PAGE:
Tag Archives: score supplemental 1991

Manley, Dexter “Secretary of Defense”

pset89 manley pset90 manleyCards: ProSet 1989, ProSet 1990, Score 1991
Acquired: 2014, Paid Signing
Failure: 2012, C/o Home

Dexter Manley has proven himself to be a very popular and colorful figure during and after his time in the NFL. A dominant pass rusher during his time with the Washington Redskins, Manley spent as much time in his career injured as he was suspended for drug abuse. Dexter Manley was a fast lane living defensive lineman at Oklahoma State University. He was selected by the Washington Redskins in the 5th round of the 1981 NFL draft. During his rookie season, he posted 6 sacks (before the NFL recognized them officially as a statistic). In 1983, Dexter began to establish himself as a top flight defensive terror, with his first of 4 consecutive 10+ sack seasons with 11.  Over the next 3 seasons, Manley’s sack numbers continued to climb, from 13.5 in 1984, to a league leading 18.5 in 1986. It’d all culminate in a Super Bowl victory in 1987 and an appearance on the cover of Sports Illustrated. He’d post 8.5 sacks in 87, and back to back 9 sack seasons in 1988 and 1989. By this time though the nasty spectre of cocaine began to assert itself in Dexter’s life- and by the 10th game of the 1989 season, Manley had received his 3rd strike and was suspended by the league for 1 year. Later Manley was cut by the Redskins, unceremoniously ending his tenure in Washington.

sco91 manleyA year after the suspension, Manley signed with the Phoenix Cardinals and played 4 games for the team in 1990. In 1991 he’d sign with the Buccaneers and experience a return to form, drawing in another 6.5 sacks. Unfortunately Manley relapsed and received a lifetime ban from the NFL, forcing his tearful retirement. Still desiring to play football, Dexter played for the Ottawa Rough Riders of the CFL from 1992 to 1993.

After officially retiring, Dexter has continued to make waves, testifying before a league senate committee that he was a functioning illiterate even after college.  He’s also had to battle multiple relapses, was briefly incarcerated, and at one point facing homelessness, even pawned one of his Super Bowl rings. Still Manley has his friends and family to thank who strongly stuck by him through thick and thin, – and he did get that Super Bowl ring back. In 2002, he was named one of the 70 Greatest Redskins of all time, and in 2005 underwent surgery to treat a life threatening brain cyst. Still a popular figure in Redskins lore, he’s done talk radio and is a motivational speaker.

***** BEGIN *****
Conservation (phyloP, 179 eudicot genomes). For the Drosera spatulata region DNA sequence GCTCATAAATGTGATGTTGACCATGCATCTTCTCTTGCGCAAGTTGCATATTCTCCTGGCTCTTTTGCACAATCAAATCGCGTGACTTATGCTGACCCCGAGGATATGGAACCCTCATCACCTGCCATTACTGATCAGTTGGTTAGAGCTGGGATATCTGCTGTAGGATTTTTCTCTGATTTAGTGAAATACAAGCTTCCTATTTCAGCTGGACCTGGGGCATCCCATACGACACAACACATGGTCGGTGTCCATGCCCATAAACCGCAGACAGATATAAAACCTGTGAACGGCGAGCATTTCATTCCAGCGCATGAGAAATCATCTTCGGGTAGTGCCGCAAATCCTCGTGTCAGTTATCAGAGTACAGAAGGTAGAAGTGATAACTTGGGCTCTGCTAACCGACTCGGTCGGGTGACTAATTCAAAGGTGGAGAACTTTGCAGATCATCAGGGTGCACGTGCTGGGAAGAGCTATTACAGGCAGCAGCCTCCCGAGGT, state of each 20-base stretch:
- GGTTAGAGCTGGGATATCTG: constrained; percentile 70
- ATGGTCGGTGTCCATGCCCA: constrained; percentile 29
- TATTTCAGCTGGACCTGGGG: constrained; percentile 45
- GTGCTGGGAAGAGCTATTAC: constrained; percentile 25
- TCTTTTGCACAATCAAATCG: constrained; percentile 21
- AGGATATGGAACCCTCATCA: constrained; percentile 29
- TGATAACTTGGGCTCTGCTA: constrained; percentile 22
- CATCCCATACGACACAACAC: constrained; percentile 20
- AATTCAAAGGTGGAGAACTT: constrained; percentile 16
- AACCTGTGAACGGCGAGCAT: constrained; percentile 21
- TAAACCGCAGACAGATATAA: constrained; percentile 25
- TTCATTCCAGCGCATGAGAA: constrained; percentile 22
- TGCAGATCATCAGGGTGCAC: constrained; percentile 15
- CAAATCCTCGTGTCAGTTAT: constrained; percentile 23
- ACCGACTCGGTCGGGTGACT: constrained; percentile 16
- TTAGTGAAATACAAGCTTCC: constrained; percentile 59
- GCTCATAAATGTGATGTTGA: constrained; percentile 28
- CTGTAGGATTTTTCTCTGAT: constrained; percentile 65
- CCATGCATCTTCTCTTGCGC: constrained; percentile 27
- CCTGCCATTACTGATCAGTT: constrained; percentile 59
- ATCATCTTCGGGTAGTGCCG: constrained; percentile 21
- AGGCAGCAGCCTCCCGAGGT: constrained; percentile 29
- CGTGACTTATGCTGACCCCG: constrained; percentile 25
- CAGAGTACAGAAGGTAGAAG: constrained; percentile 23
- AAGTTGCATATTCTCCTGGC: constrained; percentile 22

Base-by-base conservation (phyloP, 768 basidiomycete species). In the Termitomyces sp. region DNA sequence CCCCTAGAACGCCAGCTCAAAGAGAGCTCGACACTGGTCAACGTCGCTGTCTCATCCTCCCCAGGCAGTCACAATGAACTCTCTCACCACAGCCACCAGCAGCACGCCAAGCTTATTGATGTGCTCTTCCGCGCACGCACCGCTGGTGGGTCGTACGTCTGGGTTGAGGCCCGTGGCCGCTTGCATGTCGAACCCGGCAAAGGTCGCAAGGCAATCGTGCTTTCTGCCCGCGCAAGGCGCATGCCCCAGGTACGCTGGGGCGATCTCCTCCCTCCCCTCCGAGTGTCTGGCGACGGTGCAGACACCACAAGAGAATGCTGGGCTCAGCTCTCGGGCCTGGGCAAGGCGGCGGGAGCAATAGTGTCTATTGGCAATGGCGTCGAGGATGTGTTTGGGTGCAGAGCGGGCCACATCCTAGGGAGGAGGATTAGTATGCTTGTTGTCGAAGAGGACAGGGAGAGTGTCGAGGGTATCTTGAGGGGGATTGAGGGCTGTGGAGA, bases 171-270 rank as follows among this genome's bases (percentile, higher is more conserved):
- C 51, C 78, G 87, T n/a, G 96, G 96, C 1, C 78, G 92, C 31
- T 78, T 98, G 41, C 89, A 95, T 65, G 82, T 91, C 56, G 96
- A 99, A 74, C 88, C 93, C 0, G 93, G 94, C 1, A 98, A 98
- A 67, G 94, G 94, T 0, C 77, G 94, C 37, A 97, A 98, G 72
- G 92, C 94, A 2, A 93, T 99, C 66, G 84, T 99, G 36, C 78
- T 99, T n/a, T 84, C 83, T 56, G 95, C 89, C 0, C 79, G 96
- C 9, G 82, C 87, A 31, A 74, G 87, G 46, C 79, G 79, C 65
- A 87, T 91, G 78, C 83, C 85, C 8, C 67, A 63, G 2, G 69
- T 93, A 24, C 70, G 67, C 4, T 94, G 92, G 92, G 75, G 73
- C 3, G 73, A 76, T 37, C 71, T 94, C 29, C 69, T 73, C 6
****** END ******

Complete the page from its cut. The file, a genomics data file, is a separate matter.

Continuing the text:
Dexter used to be a decent signer through the mail, and I attempted to get him a few years ago, but it was RTS. After seeing multiple failures on him, I went ahead and just did a paid signing for him through Sportscollectors.net. I always liked Dexter as a kid, unaware of drugs or what it was doing to him. I even had Manley’s Starting Lineup figure and had always hoped that he would return to the defensive dominance that he exuded during the mid-80s.

G/Gs 143/120    Tac  N/a    Sac 103.5      Fum  6      Int 2     Yds -1   Avg -.5     Td 0    Lg -.-


Reed, Jake

Cards: Score 1991, Score 1991 Supplemental, Star Pics 1991
Acquired: TTM 2012, C/o Home
Sent: 5/6      Recieved: 12/3   (206 days)

A third-round choice in the 1991 draft by the Minnesota Vikings, Jake Reed is considered a part of the Herschel Walker trade as he was part of the future picks that switched hands in order to get the deal done between the Cowboys and Vikings. Originally a ‘wingback’ from Grambling- there was a lot of intrigue surrounding Reed and how he’d fit into a Pro style offense. (A wingback lines up directly next to a down lineman and then moves in motion staying upright and a step back at the other end of the line, to make catches, block, or rush with the ball. Probably the most famous wingback was Jim Thorpe. It certainly is a throwback position and is rarely used these days.)  Jake had all the measurables and work ethic, but not the experience at receiver, playing there sparingly over his college career; However, with Cris Carter and Anthony Carter on the outside, the Vikings could afford to be patient.